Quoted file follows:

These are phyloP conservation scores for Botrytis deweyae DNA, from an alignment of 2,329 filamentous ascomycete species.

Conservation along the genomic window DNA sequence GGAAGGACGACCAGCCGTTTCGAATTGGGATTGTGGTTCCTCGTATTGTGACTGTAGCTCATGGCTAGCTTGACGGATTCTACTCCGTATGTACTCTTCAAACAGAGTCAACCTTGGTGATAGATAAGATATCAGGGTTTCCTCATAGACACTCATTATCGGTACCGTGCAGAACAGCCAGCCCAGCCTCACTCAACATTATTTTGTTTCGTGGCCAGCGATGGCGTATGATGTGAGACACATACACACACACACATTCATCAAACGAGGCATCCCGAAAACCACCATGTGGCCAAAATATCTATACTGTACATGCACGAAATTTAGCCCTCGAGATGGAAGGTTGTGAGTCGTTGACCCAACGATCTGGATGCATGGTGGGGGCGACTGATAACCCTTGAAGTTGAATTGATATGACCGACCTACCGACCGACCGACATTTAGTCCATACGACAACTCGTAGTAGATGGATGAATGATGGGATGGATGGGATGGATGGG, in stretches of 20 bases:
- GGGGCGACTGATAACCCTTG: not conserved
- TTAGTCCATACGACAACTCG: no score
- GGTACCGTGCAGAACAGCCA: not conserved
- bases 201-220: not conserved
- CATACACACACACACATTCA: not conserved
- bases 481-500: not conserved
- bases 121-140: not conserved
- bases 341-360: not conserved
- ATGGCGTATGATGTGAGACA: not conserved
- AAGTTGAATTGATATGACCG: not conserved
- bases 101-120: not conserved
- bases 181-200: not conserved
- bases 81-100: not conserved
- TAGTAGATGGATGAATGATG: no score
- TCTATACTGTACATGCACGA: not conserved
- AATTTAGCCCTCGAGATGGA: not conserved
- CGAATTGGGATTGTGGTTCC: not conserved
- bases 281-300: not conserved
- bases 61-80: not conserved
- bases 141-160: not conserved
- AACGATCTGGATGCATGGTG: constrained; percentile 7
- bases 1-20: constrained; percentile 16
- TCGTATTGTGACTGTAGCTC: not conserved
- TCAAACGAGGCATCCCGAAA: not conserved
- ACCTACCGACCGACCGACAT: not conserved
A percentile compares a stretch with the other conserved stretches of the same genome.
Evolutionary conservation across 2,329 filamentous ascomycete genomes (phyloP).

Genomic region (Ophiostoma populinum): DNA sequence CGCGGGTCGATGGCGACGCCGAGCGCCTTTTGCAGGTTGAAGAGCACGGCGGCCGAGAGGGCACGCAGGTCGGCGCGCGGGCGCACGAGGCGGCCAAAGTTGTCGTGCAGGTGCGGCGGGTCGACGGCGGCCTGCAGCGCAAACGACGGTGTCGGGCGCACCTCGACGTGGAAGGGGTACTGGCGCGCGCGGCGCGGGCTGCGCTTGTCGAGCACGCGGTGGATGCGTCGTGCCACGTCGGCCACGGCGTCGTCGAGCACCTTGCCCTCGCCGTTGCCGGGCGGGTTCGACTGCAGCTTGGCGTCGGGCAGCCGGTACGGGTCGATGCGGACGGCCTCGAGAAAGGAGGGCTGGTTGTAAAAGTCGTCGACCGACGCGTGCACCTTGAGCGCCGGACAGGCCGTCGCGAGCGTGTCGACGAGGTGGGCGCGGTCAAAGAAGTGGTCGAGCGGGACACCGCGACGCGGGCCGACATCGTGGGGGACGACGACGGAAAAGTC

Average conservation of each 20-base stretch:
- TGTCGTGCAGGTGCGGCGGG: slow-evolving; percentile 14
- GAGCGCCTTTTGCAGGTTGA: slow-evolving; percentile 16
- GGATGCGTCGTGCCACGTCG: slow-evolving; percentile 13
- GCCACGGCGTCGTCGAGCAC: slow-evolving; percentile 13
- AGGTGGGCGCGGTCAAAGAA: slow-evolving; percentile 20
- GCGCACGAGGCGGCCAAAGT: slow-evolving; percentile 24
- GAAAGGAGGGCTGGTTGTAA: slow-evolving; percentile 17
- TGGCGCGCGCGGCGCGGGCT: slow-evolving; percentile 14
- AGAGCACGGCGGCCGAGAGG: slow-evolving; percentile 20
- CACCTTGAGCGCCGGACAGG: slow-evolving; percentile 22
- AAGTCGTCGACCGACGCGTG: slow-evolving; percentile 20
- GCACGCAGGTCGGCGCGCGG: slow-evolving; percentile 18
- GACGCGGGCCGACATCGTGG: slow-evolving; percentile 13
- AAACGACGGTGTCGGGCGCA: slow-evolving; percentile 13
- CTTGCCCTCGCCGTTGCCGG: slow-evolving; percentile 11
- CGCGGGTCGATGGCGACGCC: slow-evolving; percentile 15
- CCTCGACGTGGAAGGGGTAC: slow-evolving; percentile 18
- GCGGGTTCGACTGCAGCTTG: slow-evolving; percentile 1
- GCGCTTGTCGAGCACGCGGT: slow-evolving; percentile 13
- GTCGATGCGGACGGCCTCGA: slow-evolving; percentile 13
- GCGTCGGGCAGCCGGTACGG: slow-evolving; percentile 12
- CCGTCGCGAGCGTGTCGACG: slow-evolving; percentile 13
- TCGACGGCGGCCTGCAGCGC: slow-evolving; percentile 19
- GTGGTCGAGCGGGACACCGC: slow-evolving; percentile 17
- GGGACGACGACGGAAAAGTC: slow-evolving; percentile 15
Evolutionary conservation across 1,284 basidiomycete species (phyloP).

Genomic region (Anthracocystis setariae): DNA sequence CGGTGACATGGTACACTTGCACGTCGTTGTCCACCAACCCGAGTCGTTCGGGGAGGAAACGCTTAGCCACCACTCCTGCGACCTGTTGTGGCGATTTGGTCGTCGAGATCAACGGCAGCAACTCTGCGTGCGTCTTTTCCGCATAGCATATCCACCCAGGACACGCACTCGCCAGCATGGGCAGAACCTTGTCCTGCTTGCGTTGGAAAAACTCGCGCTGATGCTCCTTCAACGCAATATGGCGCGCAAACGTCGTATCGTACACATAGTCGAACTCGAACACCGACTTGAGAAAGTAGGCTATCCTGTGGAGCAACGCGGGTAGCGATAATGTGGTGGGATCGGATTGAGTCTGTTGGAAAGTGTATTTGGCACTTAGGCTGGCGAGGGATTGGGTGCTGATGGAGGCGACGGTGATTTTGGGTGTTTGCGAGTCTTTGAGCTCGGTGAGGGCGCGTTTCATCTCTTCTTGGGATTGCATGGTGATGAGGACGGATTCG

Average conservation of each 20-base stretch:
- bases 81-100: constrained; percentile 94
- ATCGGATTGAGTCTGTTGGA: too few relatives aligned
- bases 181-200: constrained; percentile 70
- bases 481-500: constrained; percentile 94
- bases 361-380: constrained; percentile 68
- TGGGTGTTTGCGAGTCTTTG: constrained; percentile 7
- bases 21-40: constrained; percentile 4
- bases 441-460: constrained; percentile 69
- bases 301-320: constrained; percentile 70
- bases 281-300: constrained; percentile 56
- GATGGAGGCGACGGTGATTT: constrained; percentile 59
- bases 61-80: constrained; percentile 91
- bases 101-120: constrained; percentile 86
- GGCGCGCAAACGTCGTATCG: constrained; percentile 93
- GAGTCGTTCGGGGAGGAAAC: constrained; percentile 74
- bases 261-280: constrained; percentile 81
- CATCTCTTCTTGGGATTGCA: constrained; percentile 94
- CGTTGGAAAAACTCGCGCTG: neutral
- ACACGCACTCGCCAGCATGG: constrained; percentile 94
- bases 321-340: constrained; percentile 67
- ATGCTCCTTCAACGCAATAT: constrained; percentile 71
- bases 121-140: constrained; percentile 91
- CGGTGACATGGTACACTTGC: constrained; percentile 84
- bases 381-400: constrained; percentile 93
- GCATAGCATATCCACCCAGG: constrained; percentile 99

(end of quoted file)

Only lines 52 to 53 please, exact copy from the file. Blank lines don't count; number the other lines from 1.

- GCGTCGGGCAGCCGGTACGG: slow-evolving; percentile 12
- CCGTCGCGAGCGTGTCGACG: slow-evolving; percentile 13